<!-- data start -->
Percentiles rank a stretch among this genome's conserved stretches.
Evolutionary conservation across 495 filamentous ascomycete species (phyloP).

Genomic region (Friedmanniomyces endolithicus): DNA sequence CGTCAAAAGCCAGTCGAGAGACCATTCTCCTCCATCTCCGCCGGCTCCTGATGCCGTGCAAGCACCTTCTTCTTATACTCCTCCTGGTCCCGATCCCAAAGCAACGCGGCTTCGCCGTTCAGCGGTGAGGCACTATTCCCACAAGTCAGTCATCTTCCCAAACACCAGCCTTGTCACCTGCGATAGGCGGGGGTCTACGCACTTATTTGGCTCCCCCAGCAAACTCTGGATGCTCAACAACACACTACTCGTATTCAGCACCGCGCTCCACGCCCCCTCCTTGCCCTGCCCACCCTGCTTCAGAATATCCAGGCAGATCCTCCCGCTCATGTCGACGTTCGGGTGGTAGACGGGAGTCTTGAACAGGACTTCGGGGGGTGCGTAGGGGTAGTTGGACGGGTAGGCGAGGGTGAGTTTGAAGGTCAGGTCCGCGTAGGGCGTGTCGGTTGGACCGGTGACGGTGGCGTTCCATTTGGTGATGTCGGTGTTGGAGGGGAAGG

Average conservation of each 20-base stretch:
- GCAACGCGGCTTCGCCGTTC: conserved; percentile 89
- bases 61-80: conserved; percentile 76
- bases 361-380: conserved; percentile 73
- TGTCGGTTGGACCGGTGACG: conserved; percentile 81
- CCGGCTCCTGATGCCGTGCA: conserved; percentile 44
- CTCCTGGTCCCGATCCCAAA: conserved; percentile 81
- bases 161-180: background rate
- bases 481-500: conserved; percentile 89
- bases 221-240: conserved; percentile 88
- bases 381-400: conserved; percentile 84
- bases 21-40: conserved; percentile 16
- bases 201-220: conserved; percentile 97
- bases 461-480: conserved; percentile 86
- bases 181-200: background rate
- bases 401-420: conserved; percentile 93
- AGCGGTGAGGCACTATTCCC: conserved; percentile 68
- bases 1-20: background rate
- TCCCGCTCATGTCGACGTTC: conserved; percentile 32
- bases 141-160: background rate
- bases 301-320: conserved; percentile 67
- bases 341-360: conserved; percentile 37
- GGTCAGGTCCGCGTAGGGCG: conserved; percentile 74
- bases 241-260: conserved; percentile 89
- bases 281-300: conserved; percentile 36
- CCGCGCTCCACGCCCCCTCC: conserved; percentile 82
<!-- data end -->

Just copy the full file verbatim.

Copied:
Percentiles rank a stretch among this genome's conserved stretches.
Evolutionary conservation across 495 filamentous ascomycete species (phyloP).

Genomic region (Friedmanniomyces endolithicus): DNA sequence CGTCAAAAGCCAGTCGAGAGACCATTCTCCTCCATCTCCGCCGGCTCCTGATGCCGTGCAAGCACCTTCTTCTTATACTCCTCCTGGTCCCGATCCCAAAGCAACGCGGCTTCGCCGTTCAGCGGTGAGGCACTATTCCCACAAGTCAGTCATCTTCCCAAACACCAGCCTTGTCACCTGCGATAGGCGGGGGTCTACGCACTTATTTGGCTCCCCCAGCAAACTCTGGATGCTCAACAACACACTACTCGTATTCAGCACCGCGCTCCACGCCCCCTCCTTGCCCTGCCCACCCTGCTTCAGAATATCCAGGCAGATCCTCCCGCTCATGTCGACGTTCGGGTGGTAGACGGGAGTCTTGAACAGGACTTCGGGGGGTGCGTAGGGGTAGTTGGACGGGTAGGCGAGGGTGAGTTTGAAGGTCAGGTCCGCGTAGGGCGTGTCGGTTGGACCGGTGACGGTGGCGTTCCATTTGGTGATGTCGGTGTTGGAGGGGAAGG

Average conservation of each 20-base stretch:
- GCAACGCGGCTTCGCCGTTC: conserved; percentile 89
- bases 61-80: conserved; percentile 76
- bases 361-380: conserved; percentile 73
- TGTCGGTTGGACCGGTGACG: conserved; percentile 81
- CCGGCTCCTGATGCCGTGCA: conserved; percentile 44
- CTCCTGGTCCCGATCCCAAA: conserved; percentile 81
- bases 161-180: background rate
- bases 481-500: conserved; percentile 89
- bases 221-240: conserved; percentile 88
- bases 381-400: conserved; percentile 84
- bases 21-40: conserved; percentile 16
- bases 201-220: conserved; percentile 97
- bases 461-480: conserved; percentile 86
- bases 181-200: background rate
- bases 401-420: conserved; percentile 93
- AGCGGTGAGGCACTATTCCC: conserved; percentile 68
- bases 1-20: background rate
- TCCCGCTCATGTCGACGTTC: conserved; percentile 32
- bases 141-160: background rate
- bases 301-320: conserved; percentile 67
- bases 341-360: conserved; percentile 37
- GGTCAGGTCCGCGTAGGGCG: conserved; percentile 74
- bases 241-260: conserved; percentile 89
- bases 281-300: conserved; percentile 36
- CCGCGCTCCACGCCCCCTCC: conserved; percentile 82